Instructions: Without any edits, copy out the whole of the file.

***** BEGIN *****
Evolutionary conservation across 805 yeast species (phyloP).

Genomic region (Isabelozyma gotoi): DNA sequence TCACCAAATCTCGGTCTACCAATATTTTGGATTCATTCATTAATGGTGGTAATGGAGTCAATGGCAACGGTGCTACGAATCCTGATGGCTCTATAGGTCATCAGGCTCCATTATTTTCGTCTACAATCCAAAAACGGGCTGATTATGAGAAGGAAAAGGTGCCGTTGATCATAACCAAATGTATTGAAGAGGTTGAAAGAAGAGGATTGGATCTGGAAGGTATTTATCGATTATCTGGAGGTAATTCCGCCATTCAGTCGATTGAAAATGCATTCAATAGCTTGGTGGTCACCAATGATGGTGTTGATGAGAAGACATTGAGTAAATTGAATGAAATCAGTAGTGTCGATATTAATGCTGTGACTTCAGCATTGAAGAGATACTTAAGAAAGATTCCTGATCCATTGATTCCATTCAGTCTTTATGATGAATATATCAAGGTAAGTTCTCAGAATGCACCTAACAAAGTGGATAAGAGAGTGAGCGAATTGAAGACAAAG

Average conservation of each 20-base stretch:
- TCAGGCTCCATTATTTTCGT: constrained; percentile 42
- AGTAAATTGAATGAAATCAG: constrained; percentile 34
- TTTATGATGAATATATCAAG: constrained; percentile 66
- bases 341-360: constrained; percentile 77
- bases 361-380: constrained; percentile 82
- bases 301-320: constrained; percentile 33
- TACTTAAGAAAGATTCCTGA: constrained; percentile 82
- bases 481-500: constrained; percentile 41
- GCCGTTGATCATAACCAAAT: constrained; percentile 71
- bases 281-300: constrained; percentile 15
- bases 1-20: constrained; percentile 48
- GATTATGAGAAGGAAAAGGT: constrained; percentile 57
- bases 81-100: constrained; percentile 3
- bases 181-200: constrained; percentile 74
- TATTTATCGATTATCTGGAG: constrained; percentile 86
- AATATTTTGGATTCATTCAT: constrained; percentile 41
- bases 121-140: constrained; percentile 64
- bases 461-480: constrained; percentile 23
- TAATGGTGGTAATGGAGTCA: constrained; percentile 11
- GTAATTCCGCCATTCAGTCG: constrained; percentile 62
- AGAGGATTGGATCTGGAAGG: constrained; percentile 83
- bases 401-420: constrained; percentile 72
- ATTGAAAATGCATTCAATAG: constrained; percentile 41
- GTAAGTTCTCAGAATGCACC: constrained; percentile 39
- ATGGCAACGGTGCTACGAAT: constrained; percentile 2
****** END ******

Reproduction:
Evolutionary conservation across 805 yeast species (phyloP).

Genomic region (Isabelozyma gotoi): DNA sequence TCACCAAATCTCGGTCTACCAATATTTTGGATTCATTCATTAATGGTGGTAATGGAGTCAATGGCAACGGTGCTACGAATCCTGATGGCTCTATAGGTCATCAGGCTCCATTATTTTCGTCTACAATCCAAAAACGGGCTGATTATGAGAAGGAAAAGGTGCCGTTGATCATAACCAAATGTATTGAAGAGGTTGAAAGAAGAGGATTGGATCTGGAAGGTATTTATCGATTATCTGGAGGTAATTCCGCCATTCAGTCGATTGAAAATGCATTCAATAGCTTGGTGGTCACCAATGATGGTGTTGATGAGAAGACATTGAGTAAATTGAATGAAATCAGTAGTGTCGATATTAATGCTGTGACTTCAGCATTGAAGAGATACTTAAGAAAGATTCCTGATCCATTGATTCCATTCAGTCTTTATGATGAATATATCAAGGTAAGTTCTCAGAATGCACCTAACAAAGTGGATAAGAGAGTGAGCGAATTGAAGACAAAG

Average conservation of each 20-base stretch:
- TCAGGCTCCATTATTTTCGT: constrained; percentile 42
- AGTAAATTGAATGAAATCAG: constrained; percentile 34
- TTTATGATGAATATATCAAG: constrained; percentile 66
- bases 341-360: constrained; percentile 77
- bases 361-380: constrained; percentile 82
- bases 301-320: constrained; percentile 33
- TACTTAAGAAAGATTCCTGA: constrained; percentile 82
- bases 481-500: constrained; percentile 41
- GCCGTTGATCATAACCAAAT: constrained; percentile 71
- bases 281-300: constrained; percentile 15
- bases 1-20: constrained; percentile 48
- GATTATGAGAAGGAAAAGGT: constrained; percentile 57
- bases 81-100: constrained; percentile 3
- bases 181-200: constrained; percentile 74
- TATTTATCGATTATCTGGAG: constrained; percentile 86
- AATATTTTGGATTCATTCAT: constrained; percentile 41
- bases 121-140: constrained; percentile 64
- bases 461-480: constrained; percentile 23
- TAATGGTGGTAATGGAGTCA: constrained; percentile 11
- GTAATTCCGCCATTCAGTCG: constrained; percentile 62
- AGAGGATTGGATCTGGAAGG: constrained; percentile 83
- bases 401-420: constrained; percentile 72
- ATTGAAAATGCATTCAATAG: constrained; percentile 41
- GTAAGTTCTCAGAATGCACC: constrained; percentile 39
- ATGGCAACGGTGCTACGAAT: constrained; percentile 2